The New Jersey Institute of Technology has called Newark home for nearly 140 years. Yet less than 2 percent of its current students hail from the city — something the public research university is promising to change.
To do that, it plans to tackle the financial and academic barriers that officials say prevent many Newark students from attending.
Through a partnership with Newark Public Schools and the mayor’s office, NJIT will help teach math to students at four district high schools — Central, Malcolm X Shabazz, Science Park, and Technology — and provide training to their teachers, officials announced Wednesday.
The university will also spend more than $1 million on financial aid for Newark students, and offer full scholarships to three Newark Public Schools students each year, officials said.
The goal: to enroll at least 600 undergraduate students from Newark. This academic year, just 200 of the university’s roughly 11,400 total students are Newark residents.
“We can achieve that,” said NJIT President Joel Bloom at City Hall alongside Mayor Ras Baraka and Newark schools chief Roger León. “It’s a comprehensive program.”
The partnership continues a campaign, launched last year by Baraka and local business and higher-education leaders, to increase college attainment in Newark.
In recent years, a growing number of Newark students have enrolled in college. Yet fewer than 10 percent attend selective schools like NJIT, according to a recent study that tracked graduates of district, county, charter, and private high schools in Newark. Instead, the most common destination is Essex County College, a community college in Newark.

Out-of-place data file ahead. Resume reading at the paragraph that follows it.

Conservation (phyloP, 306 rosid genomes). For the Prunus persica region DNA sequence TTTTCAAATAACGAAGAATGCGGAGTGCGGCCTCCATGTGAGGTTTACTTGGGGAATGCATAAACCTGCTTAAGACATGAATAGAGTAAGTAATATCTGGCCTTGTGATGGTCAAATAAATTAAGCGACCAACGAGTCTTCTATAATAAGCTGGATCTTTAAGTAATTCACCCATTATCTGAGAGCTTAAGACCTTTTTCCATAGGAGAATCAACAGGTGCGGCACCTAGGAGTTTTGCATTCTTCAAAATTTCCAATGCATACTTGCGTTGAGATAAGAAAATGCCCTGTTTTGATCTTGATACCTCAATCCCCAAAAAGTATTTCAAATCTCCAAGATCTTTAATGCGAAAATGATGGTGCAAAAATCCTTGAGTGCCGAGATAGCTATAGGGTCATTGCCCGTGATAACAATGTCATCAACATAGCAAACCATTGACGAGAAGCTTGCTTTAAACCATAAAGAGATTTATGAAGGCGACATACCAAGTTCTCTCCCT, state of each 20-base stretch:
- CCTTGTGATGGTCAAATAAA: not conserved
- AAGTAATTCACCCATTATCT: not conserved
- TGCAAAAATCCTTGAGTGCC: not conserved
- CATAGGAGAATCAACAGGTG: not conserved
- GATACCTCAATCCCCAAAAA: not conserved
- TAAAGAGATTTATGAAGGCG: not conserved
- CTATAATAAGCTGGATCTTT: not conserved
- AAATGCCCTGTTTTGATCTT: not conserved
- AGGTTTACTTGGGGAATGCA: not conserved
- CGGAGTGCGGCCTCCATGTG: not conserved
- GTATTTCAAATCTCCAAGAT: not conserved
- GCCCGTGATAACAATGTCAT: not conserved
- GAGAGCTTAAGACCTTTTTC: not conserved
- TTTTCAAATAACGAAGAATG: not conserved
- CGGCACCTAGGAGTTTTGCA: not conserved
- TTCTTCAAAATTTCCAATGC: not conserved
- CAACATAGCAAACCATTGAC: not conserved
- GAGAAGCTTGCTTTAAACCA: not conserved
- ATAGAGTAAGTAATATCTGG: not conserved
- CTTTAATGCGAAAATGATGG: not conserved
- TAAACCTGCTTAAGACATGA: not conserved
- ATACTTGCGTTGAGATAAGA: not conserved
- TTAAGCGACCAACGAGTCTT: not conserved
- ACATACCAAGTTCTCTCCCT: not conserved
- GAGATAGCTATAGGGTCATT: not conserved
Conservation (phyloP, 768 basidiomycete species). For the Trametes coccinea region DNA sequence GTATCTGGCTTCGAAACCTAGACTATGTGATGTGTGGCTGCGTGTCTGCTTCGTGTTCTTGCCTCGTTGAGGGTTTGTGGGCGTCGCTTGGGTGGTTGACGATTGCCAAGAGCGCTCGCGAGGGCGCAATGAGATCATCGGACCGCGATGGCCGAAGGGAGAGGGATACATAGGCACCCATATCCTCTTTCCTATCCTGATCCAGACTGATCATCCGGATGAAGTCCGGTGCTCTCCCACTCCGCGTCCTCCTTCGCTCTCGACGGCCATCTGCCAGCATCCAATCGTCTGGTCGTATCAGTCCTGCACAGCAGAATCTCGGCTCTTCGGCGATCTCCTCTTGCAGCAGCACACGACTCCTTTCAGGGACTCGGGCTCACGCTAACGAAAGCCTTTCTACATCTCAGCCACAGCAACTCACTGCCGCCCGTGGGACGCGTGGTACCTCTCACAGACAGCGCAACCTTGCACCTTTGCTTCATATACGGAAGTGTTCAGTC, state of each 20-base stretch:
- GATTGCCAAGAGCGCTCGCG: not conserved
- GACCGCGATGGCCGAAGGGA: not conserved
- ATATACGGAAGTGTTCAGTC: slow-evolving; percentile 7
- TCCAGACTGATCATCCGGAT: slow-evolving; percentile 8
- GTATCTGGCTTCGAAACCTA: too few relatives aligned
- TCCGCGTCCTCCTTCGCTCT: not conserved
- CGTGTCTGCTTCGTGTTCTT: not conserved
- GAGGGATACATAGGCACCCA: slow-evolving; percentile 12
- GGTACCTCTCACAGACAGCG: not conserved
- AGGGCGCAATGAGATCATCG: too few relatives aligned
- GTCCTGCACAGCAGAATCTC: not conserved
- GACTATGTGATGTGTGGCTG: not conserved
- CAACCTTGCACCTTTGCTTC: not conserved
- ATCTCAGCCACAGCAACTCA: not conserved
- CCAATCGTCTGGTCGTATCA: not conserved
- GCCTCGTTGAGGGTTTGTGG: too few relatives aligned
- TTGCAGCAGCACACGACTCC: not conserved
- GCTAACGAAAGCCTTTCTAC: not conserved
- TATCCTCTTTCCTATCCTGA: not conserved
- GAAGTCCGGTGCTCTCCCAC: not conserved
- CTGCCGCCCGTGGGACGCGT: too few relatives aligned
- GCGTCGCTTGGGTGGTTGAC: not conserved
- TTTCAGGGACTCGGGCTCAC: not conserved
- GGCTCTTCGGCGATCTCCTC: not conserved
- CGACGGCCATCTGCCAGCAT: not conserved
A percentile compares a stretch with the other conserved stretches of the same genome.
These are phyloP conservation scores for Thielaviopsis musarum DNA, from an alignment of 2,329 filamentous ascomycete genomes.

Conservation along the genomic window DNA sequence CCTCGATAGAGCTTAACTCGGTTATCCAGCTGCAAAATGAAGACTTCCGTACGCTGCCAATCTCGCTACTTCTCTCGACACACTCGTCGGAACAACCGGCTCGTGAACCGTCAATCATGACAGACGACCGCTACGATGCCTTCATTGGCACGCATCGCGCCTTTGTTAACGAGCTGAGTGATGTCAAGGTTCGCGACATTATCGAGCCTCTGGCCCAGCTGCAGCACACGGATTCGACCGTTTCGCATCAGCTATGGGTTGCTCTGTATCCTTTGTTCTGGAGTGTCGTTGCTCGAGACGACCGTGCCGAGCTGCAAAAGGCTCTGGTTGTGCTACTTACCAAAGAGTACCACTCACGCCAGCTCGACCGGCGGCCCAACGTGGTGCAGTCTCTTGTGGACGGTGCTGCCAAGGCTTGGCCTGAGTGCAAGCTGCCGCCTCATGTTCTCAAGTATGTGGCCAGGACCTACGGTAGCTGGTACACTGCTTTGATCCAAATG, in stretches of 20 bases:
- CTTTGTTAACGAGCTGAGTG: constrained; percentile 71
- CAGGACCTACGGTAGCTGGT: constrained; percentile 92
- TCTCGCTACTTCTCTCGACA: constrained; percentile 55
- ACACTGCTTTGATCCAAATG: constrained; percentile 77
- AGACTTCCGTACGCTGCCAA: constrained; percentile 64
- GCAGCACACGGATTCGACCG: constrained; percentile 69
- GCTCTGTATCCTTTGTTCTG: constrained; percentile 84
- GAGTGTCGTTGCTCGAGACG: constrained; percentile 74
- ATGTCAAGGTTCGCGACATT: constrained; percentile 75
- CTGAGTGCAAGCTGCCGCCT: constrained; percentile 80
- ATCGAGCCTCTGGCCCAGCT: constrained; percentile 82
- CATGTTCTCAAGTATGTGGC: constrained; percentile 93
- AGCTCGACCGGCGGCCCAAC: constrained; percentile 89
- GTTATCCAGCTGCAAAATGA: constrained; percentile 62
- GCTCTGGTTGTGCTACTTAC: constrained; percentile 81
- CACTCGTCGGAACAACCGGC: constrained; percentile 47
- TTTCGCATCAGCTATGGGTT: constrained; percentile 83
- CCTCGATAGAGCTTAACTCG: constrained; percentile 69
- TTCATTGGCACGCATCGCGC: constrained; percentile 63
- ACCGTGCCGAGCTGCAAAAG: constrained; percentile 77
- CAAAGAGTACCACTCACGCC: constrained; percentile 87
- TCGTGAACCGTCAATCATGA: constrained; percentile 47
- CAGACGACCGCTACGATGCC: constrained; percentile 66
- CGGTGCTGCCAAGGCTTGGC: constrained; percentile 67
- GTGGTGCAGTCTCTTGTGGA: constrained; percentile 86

One reason that so few Newark high school graduates land at competitive colleges is because many students do not apply to those schools even when they have the grades and test scores to get in, according to the report by the Newark City of Learning Collaborative and Rutgers University-Newark. Researchers call that “undermatching.”
Another cause is financial. Even with tuition assistance, the full cost of attending college is out of reach for many Newark students.
Under the new initiative, NJIT and the district will select three high-achieving students per year — including at least one each from Shabazz and Technology — to attend the university’s Albert Dorman Honors College. Those students will receive full scholarships, as well as paid summer internships with the city.
For all other Newark students, the university will make sure they receive as much financial support as necessary, Bloom said. About 72 percent of students receive some form of financial aid at NJIT, where in-state tuition is $14,174.
“We’re going to make sure that you never leave NJIT for financial reasons,” he said.
The other major admission obstacle is academics — in particular, math. Bloom said Newark students often struggle with math, which is the bedrock of the science, technology, and engineering fields that NJIT specializes in. He attributed that partly to a lack of rigorous math classes in high school, saying many Newark graduates have not studied precalculus or calculus.
The new partnership between Newark and NJIT, called the “Math Success Initiative,” is meant to strengthen students’ math skills at the four high schools. Beginning this summer, a select group of rising seniors will study math for seven weeks at NJIT, while also receiving tutoring and counseling. Eight of their teachers will receive training by NJIT faculty members.
During the school year, the group of 30 to 40 students will continue to take math classes at the university during the week and on Saturdays. They will also get help submitting college and financial aid applications. Meanwhile, 24 teachers will meet monthly with NJIT faculty.
Superintendent León said Wednesday that he is also making district-wide changes to ensure that all graduates are prepared for college-level math. For instance, he is adjusting the sequence of high-school math courses to make sure students have a chance to take advanced subjects like calculus, and is providing additional math training for teachers.
“This is going to change the face of how we teach math in our high schools,” León said.